LOCALS IN LONDON
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LONDON — Brazilian players were treated to a barbecue with relatives to celebrate having reached the Olympic final for the first time in 24 years. It was the most relaxed moment so far in a month that's been all business as they try to win the nation's first gold in football.
Now it's time to get back to work.
After some rare time off, the Brazilians returned to practice on Thursday and started focusing again on the final against Mexico on Saturday at Wembley.
The team is looking for that elusive gold and players say they can't wait to try to do something not even former greats such as Romario, Ronaldinho and Ronaldo could achieve.
Brazil has won four Olympic medals, but none of them gold. The Olympic tournament is the only significant football competition the five-time world champion hasn't won.
The Brazilian federation arranged a traditional Brazilian barbecue for the players on Wednesday, the day after the team beat South Korea 3-1 in the semifinals. The players' relatives were allowed to participate and they all spent the afternoon singing and enjoying the time together, their first break since Brazil began preparing for the Olympics in early July.
"It was a special moment to be together with our relatives in a moment like this," defensive midfielder Sandro said. "Everyone here went through a lot of difficulties at some point in our lives and now we are one match away from being able to make history with the Brazilian national team."
Brazil will be playing in its third Olympic final, but the first since the 1988 Seoul Games, when a team led by Romario, Bebeto and Careca had to settle for the silver after losing the final 2-1 to the Soviet Union.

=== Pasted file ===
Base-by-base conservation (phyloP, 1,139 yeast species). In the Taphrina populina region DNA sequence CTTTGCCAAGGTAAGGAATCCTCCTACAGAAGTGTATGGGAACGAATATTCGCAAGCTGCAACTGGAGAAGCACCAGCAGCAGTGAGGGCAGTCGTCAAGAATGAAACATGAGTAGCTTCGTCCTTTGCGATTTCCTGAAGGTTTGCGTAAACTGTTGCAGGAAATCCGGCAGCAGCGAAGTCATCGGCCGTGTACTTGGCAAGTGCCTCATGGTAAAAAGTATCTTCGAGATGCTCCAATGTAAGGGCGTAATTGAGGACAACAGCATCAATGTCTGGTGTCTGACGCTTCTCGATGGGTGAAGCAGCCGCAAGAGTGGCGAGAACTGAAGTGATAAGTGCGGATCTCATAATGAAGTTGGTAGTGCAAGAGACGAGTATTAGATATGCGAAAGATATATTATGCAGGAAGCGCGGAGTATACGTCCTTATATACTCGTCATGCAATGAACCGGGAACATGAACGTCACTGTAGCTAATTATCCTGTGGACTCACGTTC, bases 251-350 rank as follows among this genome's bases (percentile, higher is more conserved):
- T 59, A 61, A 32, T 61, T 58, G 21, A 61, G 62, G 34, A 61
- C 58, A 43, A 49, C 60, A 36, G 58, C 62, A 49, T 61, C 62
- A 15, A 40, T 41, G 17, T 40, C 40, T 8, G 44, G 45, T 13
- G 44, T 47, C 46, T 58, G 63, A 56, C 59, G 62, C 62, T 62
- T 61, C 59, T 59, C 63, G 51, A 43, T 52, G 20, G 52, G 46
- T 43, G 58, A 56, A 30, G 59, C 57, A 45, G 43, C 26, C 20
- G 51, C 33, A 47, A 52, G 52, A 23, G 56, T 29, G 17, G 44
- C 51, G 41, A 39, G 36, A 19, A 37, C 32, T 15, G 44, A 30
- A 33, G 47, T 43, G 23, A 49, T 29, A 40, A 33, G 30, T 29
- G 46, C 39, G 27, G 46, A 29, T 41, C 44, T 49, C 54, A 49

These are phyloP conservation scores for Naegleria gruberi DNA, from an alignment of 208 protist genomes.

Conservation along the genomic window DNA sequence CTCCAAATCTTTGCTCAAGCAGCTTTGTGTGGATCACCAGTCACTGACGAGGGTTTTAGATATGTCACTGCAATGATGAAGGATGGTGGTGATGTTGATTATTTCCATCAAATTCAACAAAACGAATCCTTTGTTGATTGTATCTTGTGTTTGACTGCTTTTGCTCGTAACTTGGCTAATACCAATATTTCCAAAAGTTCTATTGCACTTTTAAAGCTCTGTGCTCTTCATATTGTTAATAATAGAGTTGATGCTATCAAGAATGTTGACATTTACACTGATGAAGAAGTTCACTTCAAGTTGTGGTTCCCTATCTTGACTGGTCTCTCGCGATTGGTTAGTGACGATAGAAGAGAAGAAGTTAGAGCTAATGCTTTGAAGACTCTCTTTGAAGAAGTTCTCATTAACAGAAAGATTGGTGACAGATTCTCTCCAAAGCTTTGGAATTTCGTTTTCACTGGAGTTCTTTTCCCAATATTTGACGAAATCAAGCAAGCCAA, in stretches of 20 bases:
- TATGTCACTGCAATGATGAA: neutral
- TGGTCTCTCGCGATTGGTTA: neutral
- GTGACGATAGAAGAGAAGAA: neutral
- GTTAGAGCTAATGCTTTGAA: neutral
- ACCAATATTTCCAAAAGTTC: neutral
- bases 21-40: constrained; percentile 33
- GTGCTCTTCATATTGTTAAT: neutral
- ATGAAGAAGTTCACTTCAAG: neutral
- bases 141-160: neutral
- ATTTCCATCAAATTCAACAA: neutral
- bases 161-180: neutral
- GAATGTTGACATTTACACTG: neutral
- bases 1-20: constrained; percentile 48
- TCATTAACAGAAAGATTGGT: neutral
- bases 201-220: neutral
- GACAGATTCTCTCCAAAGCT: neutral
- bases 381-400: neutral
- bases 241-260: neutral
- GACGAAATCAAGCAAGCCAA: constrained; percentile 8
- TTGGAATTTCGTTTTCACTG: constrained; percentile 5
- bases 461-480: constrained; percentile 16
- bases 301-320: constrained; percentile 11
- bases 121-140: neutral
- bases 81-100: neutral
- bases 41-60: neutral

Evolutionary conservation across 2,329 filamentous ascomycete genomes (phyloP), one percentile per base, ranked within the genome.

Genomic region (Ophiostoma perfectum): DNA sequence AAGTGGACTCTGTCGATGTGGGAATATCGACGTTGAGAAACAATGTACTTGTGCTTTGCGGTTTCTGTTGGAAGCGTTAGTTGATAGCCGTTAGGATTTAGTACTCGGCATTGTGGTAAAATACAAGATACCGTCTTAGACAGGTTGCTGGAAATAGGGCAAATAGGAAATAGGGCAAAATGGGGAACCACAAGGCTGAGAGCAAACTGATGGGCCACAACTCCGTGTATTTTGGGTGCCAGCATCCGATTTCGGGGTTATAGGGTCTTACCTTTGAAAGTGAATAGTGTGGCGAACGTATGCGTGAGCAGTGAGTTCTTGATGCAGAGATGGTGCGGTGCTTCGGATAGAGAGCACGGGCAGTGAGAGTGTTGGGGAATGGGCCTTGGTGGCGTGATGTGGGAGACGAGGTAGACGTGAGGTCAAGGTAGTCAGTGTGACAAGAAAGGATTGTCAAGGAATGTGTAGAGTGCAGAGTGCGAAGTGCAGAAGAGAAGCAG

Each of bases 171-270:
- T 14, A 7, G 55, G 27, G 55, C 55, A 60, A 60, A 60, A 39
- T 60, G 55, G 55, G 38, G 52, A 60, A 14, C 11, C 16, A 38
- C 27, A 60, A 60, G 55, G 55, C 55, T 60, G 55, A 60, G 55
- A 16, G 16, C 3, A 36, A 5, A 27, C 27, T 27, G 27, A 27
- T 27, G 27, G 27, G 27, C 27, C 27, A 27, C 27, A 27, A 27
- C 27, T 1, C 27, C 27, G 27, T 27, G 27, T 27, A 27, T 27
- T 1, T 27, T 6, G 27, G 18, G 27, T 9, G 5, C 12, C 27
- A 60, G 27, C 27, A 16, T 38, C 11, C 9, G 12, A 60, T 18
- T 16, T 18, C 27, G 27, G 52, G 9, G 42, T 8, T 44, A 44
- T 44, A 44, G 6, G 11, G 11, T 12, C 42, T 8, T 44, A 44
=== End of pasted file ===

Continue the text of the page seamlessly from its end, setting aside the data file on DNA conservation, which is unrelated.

"We know that so many great Brazilian players have tried to win this gold and failed," said Neymar, Brazil's biggest star at the London Games. "We know how difficult it is to win it, because otherwise all these great players would have won it already."
Four years ago in Beijing, Ronaldinho was the Brazilian star who couldn't succeed as Brazil finished with the bronze after losing a semifinal to Lionel Messi's Argentina. In the 1996 Atlanta Games, it was Bebeto and Ronaldo who failed in the quest for gold, also returning home with the bronze.
Former midfielder and coach Dunga was in the team which got the silver at the 1984 Los Angeles Games, when Brazil lost the final 2-0 to France.
"We are here representing all generations of players who tried and were not able to win this tournament before," Neymar said.
This year's players will also make history if they don't win the gold on Saturday.
Brazil came to the London Games as the main gold-medal contender because most of its top players make the tournament's under-23 age limit, including Neymar, Sandro, Oscar and Leandro Damiao. Brazil's status as favorite was further strengthened after Spain and Uruguay were eliminated in the first stage and host Britain lost in the quarterfinals.
Most of the players who reached the Olympic final will also likely be in the team trying to give Brazil the World Cup title at home in 2014, so the expectations are high.
The Brazilian federation hinted before the Olympics that winning the gold was the priority this year and that a failure in London would likely mean changes in the team as it enters the final stretch of preparations for the World Cup and next year's Confederations Cup in Brazil.
"We can't worry about the pressure," said striker Leandro Damiao, the tournament's leading scorer with six goals. "We all know how much this means to us and to everybody else in Brazil. We have to go out there and do our job and win."